So as the Gospel declares, if we are to find our life we must first give it up. This is no easy thing to do and it can’t be done without going through what amounts to a spiritual or existential crisis. Jacob’s fear and anxiety is that he will lose all that he has and that that could include his own life and the lives of those with him. What then is Jacob’s response? How does the human mind respond to the advancing Divine Good of the Natural represented by Esau, and the truths that come with this represented by the 400 men? It projects its anxieties and fears onto what is good and true, and sees that which is come to save as a threat to its life. There is a spiritual principle here and it is this, to the lower what is higher always appears to be a threat. This leads to the misattribution or projection of negative qualities onto the approaching good that will need to be rectified before a new state of life can be realised. This process of reconciliation between what is represented spiritually by these estranged brothers is captured in the Lord’s words from Matthew’s Gospel where he says…
21 You hear that it was declared to the ancients, ‘You shall not murder.’ Yet whoever should be murdering shall be liable to the judging 22 Yet I am saying to you that everyone who is angry with his brother without a cause shall be in danger of the judging… 23 If, then, you should be offering your gift on the altar, and there you should be reminded that your brother has anything against you, 24 leave your gift there, in front of the altar, and go your way. First, be reconciled toward your brother, and then, coming, be offering your gift.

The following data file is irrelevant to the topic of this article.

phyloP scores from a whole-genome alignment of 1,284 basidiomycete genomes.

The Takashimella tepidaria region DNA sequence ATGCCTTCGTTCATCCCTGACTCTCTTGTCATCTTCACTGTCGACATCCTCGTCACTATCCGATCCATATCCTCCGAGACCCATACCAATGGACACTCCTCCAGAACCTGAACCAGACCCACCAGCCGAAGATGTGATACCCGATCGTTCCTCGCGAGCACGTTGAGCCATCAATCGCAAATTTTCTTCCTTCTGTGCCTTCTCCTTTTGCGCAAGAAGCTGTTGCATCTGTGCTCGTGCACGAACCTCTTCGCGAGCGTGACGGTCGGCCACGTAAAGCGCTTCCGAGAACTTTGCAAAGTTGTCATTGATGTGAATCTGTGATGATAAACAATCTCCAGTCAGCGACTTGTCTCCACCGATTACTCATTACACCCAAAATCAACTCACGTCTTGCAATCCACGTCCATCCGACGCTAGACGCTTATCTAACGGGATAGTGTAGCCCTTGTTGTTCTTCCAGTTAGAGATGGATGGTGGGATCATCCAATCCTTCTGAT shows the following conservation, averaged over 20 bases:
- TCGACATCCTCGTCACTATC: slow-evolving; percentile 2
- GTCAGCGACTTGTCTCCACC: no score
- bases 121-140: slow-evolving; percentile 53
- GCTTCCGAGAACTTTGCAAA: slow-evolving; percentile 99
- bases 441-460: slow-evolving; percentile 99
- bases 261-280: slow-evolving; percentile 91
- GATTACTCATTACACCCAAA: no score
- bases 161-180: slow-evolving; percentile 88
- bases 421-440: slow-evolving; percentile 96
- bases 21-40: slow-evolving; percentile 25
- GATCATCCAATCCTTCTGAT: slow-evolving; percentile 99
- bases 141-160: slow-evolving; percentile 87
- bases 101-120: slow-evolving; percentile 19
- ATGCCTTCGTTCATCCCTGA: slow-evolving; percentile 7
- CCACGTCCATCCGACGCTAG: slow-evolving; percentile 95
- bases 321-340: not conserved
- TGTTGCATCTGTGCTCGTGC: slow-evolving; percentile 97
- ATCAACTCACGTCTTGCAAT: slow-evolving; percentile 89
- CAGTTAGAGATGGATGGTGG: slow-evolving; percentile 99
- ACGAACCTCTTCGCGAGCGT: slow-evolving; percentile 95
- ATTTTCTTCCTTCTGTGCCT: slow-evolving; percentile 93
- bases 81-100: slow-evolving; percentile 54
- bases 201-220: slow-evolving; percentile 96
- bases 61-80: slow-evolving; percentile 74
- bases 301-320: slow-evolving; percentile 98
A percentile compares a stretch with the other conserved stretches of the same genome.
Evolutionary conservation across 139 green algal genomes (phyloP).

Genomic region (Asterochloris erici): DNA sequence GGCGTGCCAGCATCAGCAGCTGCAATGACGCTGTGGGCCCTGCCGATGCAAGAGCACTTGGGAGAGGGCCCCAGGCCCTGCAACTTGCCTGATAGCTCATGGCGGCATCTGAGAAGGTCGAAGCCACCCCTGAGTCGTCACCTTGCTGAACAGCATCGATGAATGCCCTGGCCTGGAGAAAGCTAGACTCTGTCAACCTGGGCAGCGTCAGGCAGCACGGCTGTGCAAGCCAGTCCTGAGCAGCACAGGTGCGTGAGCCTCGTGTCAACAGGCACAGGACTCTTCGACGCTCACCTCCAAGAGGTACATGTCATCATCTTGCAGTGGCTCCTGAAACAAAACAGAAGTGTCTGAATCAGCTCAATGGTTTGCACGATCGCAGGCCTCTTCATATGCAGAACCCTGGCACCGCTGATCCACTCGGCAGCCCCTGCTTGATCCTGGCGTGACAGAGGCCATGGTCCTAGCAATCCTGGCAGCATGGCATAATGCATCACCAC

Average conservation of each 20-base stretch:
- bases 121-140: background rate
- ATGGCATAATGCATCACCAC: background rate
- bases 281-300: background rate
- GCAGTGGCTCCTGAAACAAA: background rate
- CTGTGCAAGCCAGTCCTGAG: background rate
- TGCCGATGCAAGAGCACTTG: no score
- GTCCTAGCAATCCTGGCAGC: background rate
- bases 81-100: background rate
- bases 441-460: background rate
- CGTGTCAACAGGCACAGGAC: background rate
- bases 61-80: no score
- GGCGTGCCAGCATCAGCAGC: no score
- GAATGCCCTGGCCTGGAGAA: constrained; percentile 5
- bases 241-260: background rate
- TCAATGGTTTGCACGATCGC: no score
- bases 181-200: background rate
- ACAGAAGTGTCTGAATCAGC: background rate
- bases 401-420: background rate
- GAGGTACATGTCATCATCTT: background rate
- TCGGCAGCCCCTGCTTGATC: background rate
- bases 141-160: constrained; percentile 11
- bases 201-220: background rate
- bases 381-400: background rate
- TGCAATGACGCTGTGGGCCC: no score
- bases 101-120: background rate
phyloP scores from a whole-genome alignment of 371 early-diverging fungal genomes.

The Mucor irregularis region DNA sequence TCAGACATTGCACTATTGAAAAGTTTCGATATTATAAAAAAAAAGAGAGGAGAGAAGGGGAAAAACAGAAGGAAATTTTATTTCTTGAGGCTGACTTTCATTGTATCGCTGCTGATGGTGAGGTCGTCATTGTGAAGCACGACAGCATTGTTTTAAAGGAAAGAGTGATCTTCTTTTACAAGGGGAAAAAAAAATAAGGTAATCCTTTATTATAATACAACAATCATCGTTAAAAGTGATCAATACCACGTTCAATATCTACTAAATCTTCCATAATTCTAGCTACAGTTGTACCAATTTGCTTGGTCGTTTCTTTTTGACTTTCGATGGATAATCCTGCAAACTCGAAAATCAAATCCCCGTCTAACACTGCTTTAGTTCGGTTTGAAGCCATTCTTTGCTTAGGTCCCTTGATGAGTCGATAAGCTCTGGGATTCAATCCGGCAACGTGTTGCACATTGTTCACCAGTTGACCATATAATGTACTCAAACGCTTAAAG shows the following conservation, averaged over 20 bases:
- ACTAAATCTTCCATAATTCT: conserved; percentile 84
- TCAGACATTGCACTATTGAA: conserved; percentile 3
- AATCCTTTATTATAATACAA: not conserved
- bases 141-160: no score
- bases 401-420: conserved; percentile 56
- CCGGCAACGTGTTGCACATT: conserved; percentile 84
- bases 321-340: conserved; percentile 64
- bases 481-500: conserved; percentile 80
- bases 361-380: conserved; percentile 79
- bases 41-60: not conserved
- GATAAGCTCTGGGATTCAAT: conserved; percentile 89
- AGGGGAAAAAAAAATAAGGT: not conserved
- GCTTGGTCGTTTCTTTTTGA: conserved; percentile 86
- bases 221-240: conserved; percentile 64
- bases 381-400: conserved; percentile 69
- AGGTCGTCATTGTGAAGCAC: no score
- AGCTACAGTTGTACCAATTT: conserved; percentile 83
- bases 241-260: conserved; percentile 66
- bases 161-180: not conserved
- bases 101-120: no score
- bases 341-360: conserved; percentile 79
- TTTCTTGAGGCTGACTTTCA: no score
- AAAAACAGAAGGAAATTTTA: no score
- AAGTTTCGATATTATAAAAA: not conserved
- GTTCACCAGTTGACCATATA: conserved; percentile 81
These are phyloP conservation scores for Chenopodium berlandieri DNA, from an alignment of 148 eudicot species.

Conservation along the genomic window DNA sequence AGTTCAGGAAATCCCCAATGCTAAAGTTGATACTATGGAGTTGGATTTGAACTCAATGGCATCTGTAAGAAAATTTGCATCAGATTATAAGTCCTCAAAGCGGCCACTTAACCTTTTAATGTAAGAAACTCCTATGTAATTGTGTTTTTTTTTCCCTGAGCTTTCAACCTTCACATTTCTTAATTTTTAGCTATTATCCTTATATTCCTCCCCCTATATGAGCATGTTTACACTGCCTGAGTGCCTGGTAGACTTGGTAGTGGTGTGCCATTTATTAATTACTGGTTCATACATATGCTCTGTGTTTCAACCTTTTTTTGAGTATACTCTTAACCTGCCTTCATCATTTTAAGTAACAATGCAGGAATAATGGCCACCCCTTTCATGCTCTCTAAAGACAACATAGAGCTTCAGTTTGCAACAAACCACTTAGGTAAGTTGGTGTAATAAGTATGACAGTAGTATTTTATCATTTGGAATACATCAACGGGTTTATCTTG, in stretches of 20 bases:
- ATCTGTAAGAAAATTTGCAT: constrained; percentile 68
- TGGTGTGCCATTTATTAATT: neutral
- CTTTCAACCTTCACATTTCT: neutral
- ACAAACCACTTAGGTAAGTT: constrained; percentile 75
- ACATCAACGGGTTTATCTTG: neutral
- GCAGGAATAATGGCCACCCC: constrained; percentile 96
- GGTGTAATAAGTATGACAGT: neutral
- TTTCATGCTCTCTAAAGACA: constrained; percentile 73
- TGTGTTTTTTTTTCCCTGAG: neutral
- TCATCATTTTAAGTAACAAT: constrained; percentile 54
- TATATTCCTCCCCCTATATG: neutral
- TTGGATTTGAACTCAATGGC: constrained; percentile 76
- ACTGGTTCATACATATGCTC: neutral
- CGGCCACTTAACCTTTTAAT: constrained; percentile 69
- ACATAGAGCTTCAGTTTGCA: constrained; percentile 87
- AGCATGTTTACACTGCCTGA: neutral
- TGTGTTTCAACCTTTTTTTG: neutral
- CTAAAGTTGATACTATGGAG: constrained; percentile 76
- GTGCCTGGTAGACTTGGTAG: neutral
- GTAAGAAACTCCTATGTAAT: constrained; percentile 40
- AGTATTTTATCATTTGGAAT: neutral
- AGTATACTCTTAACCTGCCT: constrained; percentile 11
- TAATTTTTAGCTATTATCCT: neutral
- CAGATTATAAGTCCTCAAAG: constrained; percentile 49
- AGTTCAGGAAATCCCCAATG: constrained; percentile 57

These words of the Lord provide us with insight into what’s going on in the story of the reconciliation of Jacob and Esau and it is infilled by the following teaching from the Apocalypse Explained 391.21 & 22…
 “To offer a gift upon the altar” means in the spiritual sense to worship God, and to worship God means worship both internal and external, namely, from love and from faith, and thus from the life; this is meant because in the Jewish Church worship consisted chiefly in offering sacrifices or gifts upon the altar, and the chief thing is taken for the whole. From this the meaning of these words of the Lord in the spiritual sense can be seen, namely, that Divine worship consists primarily in charity towards the neighbor, and not in piety without that; “to offer a gift upon the altar” means worship from piety, and “to be reconciled to a brother” means worship from charity, and this is truly worship, and such as this is such is the worship from piety.
 That “If thou shalt offer thy gift upon the altar” signifies in all worship, is evident from the Lord’s words in Luke 17:4 [Matt. 18:22], where it is said that the brother or neighbor must be forgiven all the time, “seventy times seven” there signifying always.
And from the Doctrine of Life number 73…
To be “reconciled to one’s brother” is to shun enmity, hatred, and revenge; that it is to shun them as sin is evident.
We leave things here for now and will return in part two to consider this aspect of teaching and how it relates to the reconciliation of Esau and Jacob in part two.